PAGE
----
Years ago I wrote for a celebrity gossip site. Back when the format was still in its online heyday, I fancied myself a female Michael K, awkwardly imitating the witty snark and acerbic barbs that shot so many celebrity bloggers to fame. As immature as it was, at the time it was a way for me to practice writing; I didn’t know where to start and I needed something to motivate me daily. After growing up in a world where celebrities were only as accessible as the latest copy of People, keeping up with the minutiae of rumors and sightings not only gave me constant material, it was also a bit equalizing. Celebrities really were like us—shitty human beings, mostly.
Eventually, to my relief, I found an opportunity to move on. Celebrity gossip had become too depressing. If you’re an avid reader of blind items, as I was, it doesn’t take long to figure out that Hollywood really is the den of evil your mom always warned you about, and worse than we could possibly imagine. It got to the point where TV and movies were no longer enjoyable because of the long list of abusers involved with each production. So I transitioned to other forms of pop cultural criticism, and never really looked back.
Imagine my surprise all these years later watching headline after headline reveal what I first learned in forums and on alt boards almost a decade ago. Many of the big names have come up, repeat offenders whose antics were whispered about for eons before finally coming to light. The rumor mill is lit with signs that there are still major revelations to come. And the hits just keep on coming. Now they’re extending to people whose reputations were otherwise squeaky clean, those who never so much had an accusatory comment on a Jezebel article. Such a case is Aziz Ansari.
This weekend, Babe writer Katie Way revealed that Aziz Ansari, at best, is a lousy date who can’t (or won’t) recognize boundaries. The account, unlike many offered on the internet, is detailed and thorough in its rundown of the entire incident. Speaking on behalf of a woman she refers to as “Grace,” Way explains how the two first met at the Emmy Awards in 2017, later having dinner and drinks in Manhattan before heading back to his apartment. There, Grace was subjected to a veritable buffet of bad sexual behavior, from the rude to the just plain coercive. The encounter left her feeling shaken and violated.
Reading through his actions was illuminating but also extremely familiar. Many women, like myself and those on my Twitter timeline, can recall having been through something similar. But seeing it laid out like that in print, where mental detours can’t pummel you into a canyon of self doubt, makes it so much clearer. Seeing how many opportunities he was given to back down or respect Grace’s wishes, to avoid exactly what ended up happening, and how he deflected each one, is eye-opening. I have to ask, Aziz Ansari: how is it so easy to miss these signals?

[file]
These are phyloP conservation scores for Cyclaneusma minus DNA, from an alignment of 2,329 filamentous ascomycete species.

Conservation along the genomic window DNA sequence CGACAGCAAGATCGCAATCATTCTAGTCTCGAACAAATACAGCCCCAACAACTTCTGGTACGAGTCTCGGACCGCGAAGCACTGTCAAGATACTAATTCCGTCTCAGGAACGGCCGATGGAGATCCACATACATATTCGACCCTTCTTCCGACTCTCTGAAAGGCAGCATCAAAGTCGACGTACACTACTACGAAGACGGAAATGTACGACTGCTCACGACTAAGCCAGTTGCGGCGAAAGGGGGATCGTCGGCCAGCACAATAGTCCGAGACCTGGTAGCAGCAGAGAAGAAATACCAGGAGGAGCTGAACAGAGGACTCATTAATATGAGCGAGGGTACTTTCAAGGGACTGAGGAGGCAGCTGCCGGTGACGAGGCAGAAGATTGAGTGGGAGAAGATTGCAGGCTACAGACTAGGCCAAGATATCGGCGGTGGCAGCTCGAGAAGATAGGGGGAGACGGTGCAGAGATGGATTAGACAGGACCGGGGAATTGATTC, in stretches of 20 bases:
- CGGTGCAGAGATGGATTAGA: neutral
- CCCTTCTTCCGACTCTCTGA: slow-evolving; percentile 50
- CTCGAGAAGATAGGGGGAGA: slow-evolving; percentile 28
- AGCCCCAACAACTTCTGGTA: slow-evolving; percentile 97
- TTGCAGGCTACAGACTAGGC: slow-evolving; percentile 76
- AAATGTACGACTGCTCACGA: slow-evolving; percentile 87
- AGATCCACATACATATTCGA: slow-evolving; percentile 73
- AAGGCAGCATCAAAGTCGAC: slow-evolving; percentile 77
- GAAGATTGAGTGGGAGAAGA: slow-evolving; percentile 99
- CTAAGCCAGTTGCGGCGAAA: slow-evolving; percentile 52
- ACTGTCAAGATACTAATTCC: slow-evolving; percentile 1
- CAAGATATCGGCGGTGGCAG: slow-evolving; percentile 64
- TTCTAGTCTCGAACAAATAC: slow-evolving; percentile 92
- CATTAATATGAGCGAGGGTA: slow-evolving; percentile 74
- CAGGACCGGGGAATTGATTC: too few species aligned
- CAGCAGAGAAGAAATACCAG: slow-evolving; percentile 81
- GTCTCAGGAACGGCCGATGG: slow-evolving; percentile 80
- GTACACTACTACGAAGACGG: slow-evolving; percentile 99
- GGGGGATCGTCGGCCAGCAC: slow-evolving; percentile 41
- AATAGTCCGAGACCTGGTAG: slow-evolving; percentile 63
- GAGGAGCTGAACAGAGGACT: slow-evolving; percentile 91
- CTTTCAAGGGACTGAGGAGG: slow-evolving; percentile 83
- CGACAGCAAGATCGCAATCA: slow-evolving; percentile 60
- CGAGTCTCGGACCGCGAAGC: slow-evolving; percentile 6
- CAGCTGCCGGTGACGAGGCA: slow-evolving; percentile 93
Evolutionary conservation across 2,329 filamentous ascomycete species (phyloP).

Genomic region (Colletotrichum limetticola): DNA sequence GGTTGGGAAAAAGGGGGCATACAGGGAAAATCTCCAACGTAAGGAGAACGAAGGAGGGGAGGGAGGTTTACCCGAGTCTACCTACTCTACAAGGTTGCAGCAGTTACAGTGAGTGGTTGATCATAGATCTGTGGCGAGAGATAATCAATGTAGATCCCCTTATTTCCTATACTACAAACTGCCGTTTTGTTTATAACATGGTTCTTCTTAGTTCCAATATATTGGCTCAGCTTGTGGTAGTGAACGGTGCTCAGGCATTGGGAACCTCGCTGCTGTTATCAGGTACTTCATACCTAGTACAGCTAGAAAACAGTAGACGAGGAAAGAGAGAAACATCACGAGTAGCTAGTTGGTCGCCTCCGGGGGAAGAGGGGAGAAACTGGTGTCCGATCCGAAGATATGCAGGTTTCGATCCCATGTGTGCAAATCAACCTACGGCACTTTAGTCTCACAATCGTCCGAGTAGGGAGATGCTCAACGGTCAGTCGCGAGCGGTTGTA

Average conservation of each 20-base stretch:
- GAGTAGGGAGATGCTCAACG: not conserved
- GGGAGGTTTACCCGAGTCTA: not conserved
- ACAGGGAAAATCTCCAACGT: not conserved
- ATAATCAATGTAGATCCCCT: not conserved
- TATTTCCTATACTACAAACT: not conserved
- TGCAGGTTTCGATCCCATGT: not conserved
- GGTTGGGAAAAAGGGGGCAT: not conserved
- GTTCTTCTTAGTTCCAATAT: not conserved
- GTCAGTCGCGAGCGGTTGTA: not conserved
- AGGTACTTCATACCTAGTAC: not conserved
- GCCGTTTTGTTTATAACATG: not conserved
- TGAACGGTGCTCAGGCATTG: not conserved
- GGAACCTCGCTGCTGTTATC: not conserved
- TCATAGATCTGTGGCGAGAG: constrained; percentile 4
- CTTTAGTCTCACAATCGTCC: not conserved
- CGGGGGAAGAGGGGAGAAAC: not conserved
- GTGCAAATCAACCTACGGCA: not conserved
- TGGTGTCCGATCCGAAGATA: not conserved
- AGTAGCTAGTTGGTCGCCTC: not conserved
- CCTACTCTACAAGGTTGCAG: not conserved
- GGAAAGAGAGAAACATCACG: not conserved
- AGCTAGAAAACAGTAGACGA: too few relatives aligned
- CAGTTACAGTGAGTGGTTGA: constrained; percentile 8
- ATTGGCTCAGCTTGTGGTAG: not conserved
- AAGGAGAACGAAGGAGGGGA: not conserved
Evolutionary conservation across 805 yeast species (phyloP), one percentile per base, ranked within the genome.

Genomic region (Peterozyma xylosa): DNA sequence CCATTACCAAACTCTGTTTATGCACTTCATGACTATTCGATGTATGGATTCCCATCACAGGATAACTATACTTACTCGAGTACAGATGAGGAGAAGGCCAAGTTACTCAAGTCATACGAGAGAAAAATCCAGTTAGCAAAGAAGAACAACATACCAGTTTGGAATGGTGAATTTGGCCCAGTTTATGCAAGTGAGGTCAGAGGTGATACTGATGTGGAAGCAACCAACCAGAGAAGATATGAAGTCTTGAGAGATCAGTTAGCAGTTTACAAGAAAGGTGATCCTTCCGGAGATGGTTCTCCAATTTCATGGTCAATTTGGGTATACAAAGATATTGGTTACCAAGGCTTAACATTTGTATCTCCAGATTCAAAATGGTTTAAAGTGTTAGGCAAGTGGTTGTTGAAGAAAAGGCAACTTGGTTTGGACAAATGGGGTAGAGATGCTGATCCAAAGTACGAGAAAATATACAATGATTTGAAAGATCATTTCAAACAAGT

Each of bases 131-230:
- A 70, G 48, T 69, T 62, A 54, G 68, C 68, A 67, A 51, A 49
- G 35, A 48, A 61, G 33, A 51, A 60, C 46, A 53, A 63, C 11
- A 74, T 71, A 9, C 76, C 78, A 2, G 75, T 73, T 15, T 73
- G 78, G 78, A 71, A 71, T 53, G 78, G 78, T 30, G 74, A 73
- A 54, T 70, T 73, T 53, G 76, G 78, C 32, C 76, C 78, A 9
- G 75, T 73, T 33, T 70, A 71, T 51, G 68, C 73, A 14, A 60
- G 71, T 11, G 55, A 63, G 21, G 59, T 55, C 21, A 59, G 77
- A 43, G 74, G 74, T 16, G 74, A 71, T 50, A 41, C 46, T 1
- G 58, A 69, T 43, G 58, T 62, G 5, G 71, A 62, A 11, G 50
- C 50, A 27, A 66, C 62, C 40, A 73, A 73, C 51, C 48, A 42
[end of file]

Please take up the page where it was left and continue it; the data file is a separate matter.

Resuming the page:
I’m not asking for advice, mind you—though if I needed some, Grace’s account would suffice. I’m asking how you could even want to have sex with someone who clearly is not interested, much less ignore so many signs of rejection to do so. The behavior is so far removed from what occurs to me naturally that I can barely fathom how a person could do it. How could it possibly be satisfying to thrust yourself onto someone who doesn’t want you? How could you deliberately ignore the lack of reciprocity? The absence of return pressure in their kiss. The pull from their body as they move to get away. The flimsy excuses to leave or divert your attention. Though passive, these are clear signs of resistance and to ignore them, you would have to have no respect for another person’s right to be disinterested and say no. That isn’t sex, it’s punishment.
Maybe that’s the point.
In her account, Grace says she can’t be 100% sure if Ansari simply didn’t notice her resistance, or if he chose to ignore it. And that is fair. I can’t speak for her or her experience. But I do know that there is something seriously and fundamentally wrong with pushing for sex, and it was clear, from Grace’s perspective, that she was miserable. When Ansari asked her how she wanted to be fucked, and she said, “Maybe on the next date,” that should have been the end of it. But it wasn’t. And when she told him she wanted to take it slow, and not feel forced (because she “didn’t want to hate him”), what did he allegedly do? Pretended, briefly, that he respected her wishes after she drew a line, then immediately and deliberately initiated oral sex, following up with, “Doesn’t look like you hate me.” From where I’m sitting, it appears Ansari knew exactly what he was doing.